The conference on sexuality and gender equality was held at Biblica Guest House, from April 27th to May 1st, 2010. It was organized by the Centre for Research and Innovation for Change [CRIC]. About 50 participants comprised of theologians and university lecturers from East Africa and Southern Africa, civil society and human rights organizations, lawyers, and LGBTI organizations such as Gay Lesbian Coalition of Kenya [GALCK], I am Ministry, and Other Sheep Kenya.
The theme of the conference was “Exploring Stepping Stones: Sexual Identity and Gender Equality.” Rev. John Makokha, Riruta United Methodist Reconciling church minister and Other Sheep Kenya, Country Coordinator presented a paper entitled: “Breaking the Silence and Elimination of Stigma on LGBTI.”
The participants deliberated on historical and contemporary issues concerning human sexuality and ethical concerns, culture, language, mental health and human rights. It was observed that the African worldview on sexuality has been challenged but answers must reflect human dignity and human rights. Sexuality is an integral part of the first humans as shown in the African myths and proverbs. Our desire is regulated from birth in African tradition. The challenge of language and values reflect how sexual desire is regulated in the community. Culture is an information conveyor that makes language an important tool in any given community.
There is need to restore hope and purpose by breaking the silence and eliminating stigma and suffering associated with religious homophobia and transphobia among sexual minorities and their families. Ethical and theological principles of hermeneutics used to perpetuate apartheid and homophobia can also be used to undo discrimination and exclusion.
The conference participants recommended that there should be an agenda of change of attitudes, knowledge and perspectives that inform values with respect to human sexuality. This should be expanded with a view of reaching out to diverse audiences. There is need to holistically build on existing empirical research from African perspectives on human sexuality at all levels of the society. The gap between the research and action approaches that inform the discourse on human sexuality and gender equality and equity needs to be addressed. From the African context, there is an urgent need to build on dialogical research education.
In the spirit of dialogue using the analogy of stepping stones, there is need for a multidisciplinary approach to human sexuality and more openness to dialogue with stakeholders across all spheres of life. This can be vital in building bridges on issues of human sexuality in the African context. The conference participants identified the need for leadership capacity building from interfaith community to embrace the realities of human sexuality and gender. There is need for sensitization of leaders across all sectors of society on human sexuality. And introduce and conduct a transformative assessment to identify other key stakeholders including minority groups in relation to human sexuality. The outcome of the assessment will include an action plan for the follow up with each stakeholder identified and new ways to engage religious institutions and opinion leaders at every level of the society.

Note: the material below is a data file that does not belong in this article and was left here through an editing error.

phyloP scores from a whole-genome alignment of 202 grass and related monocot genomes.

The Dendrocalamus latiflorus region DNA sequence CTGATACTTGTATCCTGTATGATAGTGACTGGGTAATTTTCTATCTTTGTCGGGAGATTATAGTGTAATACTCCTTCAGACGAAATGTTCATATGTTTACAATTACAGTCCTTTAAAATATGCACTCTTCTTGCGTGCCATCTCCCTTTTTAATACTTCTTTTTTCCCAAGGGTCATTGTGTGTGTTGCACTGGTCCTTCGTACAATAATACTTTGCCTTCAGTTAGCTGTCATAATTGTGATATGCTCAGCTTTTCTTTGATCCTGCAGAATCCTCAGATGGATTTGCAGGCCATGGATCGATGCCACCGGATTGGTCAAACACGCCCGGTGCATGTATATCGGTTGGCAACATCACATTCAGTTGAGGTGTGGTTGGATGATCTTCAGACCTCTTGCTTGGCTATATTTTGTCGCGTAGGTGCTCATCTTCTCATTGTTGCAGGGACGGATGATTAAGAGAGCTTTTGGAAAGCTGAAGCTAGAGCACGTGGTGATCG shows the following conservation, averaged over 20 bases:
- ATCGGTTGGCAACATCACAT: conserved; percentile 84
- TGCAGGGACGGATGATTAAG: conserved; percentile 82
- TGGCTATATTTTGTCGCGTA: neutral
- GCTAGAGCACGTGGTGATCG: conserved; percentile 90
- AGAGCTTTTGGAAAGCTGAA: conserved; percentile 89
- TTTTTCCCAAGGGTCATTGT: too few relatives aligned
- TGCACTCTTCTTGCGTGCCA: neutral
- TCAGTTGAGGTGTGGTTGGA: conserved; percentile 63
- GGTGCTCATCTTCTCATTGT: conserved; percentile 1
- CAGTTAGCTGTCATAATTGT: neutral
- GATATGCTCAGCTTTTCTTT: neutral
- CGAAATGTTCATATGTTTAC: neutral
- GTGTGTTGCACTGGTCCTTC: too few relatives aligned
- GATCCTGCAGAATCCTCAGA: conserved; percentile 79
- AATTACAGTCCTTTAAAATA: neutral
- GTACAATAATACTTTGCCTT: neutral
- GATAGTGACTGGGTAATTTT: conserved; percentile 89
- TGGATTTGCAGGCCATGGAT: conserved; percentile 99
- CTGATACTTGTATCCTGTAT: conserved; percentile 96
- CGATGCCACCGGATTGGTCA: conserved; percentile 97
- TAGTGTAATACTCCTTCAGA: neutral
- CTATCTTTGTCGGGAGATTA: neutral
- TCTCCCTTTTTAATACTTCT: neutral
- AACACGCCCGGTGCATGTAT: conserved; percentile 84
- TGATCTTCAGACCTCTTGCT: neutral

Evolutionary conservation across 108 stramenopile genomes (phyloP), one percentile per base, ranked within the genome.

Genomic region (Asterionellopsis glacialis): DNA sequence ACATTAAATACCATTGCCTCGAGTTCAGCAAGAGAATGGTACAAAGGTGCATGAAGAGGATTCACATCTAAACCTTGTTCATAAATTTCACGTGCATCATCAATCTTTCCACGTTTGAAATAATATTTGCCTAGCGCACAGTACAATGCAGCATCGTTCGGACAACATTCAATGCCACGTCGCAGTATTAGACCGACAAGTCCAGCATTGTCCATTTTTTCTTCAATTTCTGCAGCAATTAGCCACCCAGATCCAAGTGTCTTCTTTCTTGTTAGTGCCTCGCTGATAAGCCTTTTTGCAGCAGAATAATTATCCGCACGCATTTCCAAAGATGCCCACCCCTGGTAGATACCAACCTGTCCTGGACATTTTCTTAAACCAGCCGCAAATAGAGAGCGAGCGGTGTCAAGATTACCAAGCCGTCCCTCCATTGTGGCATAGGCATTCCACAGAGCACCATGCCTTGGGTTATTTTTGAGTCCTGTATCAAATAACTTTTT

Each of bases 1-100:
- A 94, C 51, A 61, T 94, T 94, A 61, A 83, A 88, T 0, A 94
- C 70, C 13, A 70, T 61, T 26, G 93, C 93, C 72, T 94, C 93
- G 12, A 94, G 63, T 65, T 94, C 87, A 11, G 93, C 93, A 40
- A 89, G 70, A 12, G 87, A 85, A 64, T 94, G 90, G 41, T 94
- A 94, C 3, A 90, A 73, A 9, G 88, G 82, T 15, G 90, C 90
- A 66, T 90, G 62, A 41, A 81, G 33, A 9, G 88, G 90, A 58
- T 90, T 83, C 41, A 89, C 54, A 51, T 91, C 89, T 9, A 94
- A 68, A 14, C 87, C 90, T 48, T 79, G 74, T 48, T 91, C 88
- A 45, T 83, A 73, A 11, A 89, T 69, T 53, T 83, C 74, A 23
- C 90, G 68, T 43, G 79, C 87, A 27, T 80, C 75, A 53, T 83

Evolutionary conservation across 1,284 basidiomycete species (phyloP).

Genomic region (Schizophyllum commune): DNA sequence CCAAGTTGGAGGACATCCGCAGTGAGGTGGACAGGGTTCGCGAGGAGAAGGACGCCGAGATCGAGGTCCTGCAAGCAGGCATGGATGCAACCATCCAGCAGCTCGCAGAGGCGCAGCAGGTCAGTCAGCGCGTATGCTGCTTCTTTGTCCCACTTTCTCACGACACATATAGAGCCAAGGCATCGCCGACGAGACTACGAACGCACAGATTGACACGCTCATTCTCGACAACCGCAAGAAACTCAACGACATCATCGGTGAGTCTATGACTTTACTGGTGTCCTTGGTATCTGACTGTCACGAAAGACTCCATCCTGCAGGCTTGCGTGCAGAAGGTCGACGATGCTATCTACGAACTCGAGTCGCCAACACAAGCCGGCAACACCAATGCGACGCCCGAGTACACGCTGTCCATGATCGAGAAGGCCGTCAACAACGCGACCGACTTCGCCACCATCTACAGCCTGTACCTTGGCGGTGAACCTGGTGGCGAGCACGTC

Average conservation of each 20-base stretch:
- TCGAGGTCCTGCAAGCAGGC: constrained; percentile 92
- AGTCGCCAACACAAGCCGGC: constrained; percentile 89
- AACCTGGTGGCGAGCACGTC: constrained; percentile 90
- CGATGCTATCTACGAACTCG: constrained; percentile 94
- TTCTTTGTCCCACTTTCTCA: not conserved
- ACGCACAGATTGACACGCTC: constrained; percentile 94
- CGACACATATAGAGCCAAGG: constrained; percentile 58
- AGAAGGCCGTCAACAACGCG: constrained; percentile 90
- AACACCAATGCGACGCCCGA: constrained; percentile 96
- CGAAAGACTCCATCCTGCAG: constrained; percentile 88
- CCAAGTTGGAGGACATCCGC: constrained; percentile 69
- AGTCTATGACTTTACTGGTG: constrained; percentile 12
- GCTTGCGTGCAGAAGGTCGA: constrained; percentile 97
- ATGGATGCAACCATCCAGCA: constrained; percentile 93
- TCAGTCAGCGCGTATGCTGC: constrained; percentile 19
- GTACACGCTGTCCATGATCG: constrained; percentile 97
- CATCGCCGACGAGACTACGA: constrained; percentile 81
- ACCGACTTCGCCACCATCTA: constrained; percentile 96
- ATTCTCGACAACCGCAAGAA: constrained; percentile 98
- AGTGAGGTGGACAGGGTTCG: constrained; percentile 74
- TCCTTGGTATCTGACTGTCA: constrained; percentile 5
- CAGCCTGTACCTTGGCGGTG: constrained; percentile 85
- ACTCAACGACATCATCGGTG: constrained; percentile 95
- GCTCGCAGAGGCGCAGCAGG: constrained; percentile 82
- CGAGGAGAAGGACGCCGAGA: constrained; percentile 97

They observed that in creating a just, harmonious and peaceful relationship between individuals and communities, there is urgency to identify areas and spheres where sexual minorities can significantly contribute to the wider society. This can be done through folk media and modes of communication to affirm the dignity of all persons irrespective of their sexual orientation and gender identity. By all means, both legal and cultural justification to all forms of violence to be eradicated and that advocacy for more humane polices and framework be established.
The participants reaffirmed that dialogue on human sexuality at various levels of society should guarantee engagement of all stakeholders. This dialogue should be grounded on the principles of respect for human dignity, quality and non-discrimination. They noted that creation of safe spaces remain an integral part to the establishment of supportive environments that enable dialogue on human sexuality and gender in Africa. For the discourse on human sexuality and gender equality and equity to be meaningful, the spiritual, legal, economic and spiritual dimensions must be discerned. They underscored the urgency need to address stigma, discrimination, violence and intimidation of LGBTI. The Ecumenical movement in partnership with leading human sexuality and gender institutions has a critical role to play, especially in providing leadership and addressing human sexuality and gender concerns.
There is need for appropriate infrastructure and policies that guarantee and protect the rights of individuals regardless of sexual orientation or gender identity.
Rev. Michael Kimindu, Other Sheep East Africa Coordinator and Mrs. Anne Baraza, CEO Riruta United Empowerment Programme NGO also attended the conference.
He was ordained as a minister in the Triumphant Pentecostal Church and served as a pastor in a Free Methodist Church. After earning an M.A. degree in Missions at Nairobi Evangelical School of Theology, he started Riruta United Methodist Church, the only Reconciling Ministry in Africa.
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